Beate Zschäpe, 43, was found guilty of 10 counts of murder for her complicity in the deadly shootings of nine Turkish and Greek-born immigrants and a German policewoman.
Zschäpe and her former lovers Uwe Mundlos and Uwe Boehnhardt had formed a militant clandestine group they called the National Socialist Underground (NSU).
The trio carried out the killings from 2000 and 2007, as well as two bombings and 15 bank robberies, before the two men died in an apparent suicide pact after a bungled bank heist in 2011.
Germany, which has long struggled to atone for its Nazi past, was shocked to learn that the series of killings, previously blamed by police on immigrant crime gangs, had in fact been committed by organised fascists from the country's formerly communist east.
Judge Manfred Goetzl handed down the highest sentence citing the “exceptional severity of the crime,” meaning Zschäpe could stay behind bars beyond Germany's regular maximum 15-year prison term.
Foreign Minister Heiko Maas said on Twitter that the ruling meant Germany was “standing up to racist violence with the strength of the law,” and added that “the victims remain unforgotten”.
Turkey's foreign ministry said the ruling “unfortunately has not revealed in all its dimensions the background of the NSU murders as well as its links with the 'deep state' and intelligence, and the real culprits have not been found”.
Gokay Sofuoglu, chairman of the Turkish community association in Germany, told news agency DPA that for his group's members, “trust in public institutions has been deeply shaken”.
In 2012, Chancellor Angela Merkel pledged that Germany would “do everything we can to clear up the murders”.
That same year, then head of Germany's BfV domestic intelligence agency, Heinz Fromm, was forced to resign when it emerged his service had shredded files related to the NSU suspects.
The chairman of a parliamentary inquests into the case, Uli Groetsch, said it was clear that the three were “supported by a broad network of neo-Nazis”.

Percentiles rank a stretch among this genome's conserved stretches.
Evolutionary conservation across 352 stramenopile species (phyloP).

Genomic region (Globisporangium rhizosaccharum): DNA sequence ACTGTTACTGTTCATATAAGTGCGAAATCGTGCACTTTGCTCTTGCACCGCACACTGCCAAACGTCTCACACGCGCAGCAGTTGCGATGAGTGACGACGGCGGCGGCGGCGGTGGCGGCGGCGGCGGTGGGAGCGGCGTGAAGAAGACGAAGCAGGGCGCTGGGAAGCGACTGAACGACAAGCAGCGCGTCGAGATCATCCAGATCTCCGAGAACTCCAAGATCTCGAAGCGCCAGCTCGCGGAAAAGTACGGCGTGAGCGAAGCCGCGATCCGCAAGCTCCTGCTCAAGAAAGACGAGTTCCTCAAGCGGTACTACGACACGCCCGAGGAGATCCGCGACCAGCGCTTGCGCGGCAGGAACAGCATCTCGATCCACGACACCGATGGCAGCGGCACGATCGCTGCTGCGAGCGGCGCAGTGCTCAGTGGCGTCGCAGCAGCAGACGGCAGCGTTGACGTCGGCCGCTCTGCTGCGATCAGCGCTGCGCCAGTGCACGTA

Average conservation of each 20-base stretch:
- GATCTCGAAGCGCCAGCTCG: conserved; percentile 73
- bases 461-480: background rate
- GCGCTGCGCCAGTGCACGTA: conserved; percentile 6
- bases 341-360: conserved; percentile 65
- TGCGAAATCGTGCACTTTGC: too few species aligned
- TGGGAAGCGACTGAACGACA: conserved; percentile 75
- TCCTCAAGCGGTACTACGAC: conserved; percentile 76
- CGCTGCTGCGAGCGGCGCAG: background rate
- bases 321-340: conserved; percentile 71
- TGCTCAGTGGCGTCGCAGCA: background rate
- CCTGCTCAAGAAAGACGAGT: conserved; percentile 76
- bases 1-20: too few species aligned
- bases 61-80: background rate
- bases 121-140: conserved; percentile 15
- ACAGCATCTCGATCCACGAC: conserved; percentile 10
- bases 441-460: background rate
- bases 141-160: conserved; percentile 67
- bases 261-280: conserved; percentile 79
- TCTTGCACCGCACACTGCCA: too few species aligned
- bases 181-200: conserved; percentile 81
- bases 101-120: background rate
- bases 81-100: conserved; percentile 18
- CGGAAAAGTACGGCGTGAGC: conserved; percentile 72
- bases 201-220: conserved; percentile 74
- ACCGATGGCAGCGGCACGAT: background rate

On the eve of the verdict, Abdulkerim Simsek, son of the first NSU murder victim Enver Simsek, said: “I'm 100 percent sure that there are still accomplices out there.”
The head of the Central Council of Jews in Germany, Josef Schuster, urged the government to take the danger of rightwing extremism “more seriously”, especially after the far-right AfD party entered parliament last year, warning this threatened the “erosion of our democracy”.
Anti-Semitic video game
Zschäpe has admitted to crimes such as helping plot bank robberies but insisted she only learnt of the murders after they were committed, and her defence immediately filed an appeal.
The woman who grew up in the extremist skinhead subculture of post-reunification east Germany, last week told the court that racist ideology has “no meaning for me anymore”.
Judge Goetzl, painting a picture of the extremism that consumed the group, said Mundlos “hated the multicultural melting pot in Germany” and had even developed an anti-Semitic video game in which players shot Jews.
“Zschäpe took on the far-right views of her environment,” said the judge, adding that she formed a firm bond with racist friends.
Among them were four men also convicted Wednesday for supplying the NSU with the murder weapon, cash, identity papers and logistical and moral support during their years in hiding.
Ralf Wohlleben, a former member of the far-right NPD party, was sentenced to 10 years in prison for complicity in nine counts of murder.
Carsten Schulze was also convicted of complicity but got three years under the juvenile penal code, and Holger Gerlach received three years for backing a terrorist organisation.
Unrepentant neo-Nazi Andre Eminger was found not guilty of complicity but sentenced to two-and-a-half years for backing a terrorist group, a verdict that was greeted with applause from neo-Nazi supporters in the courtroom.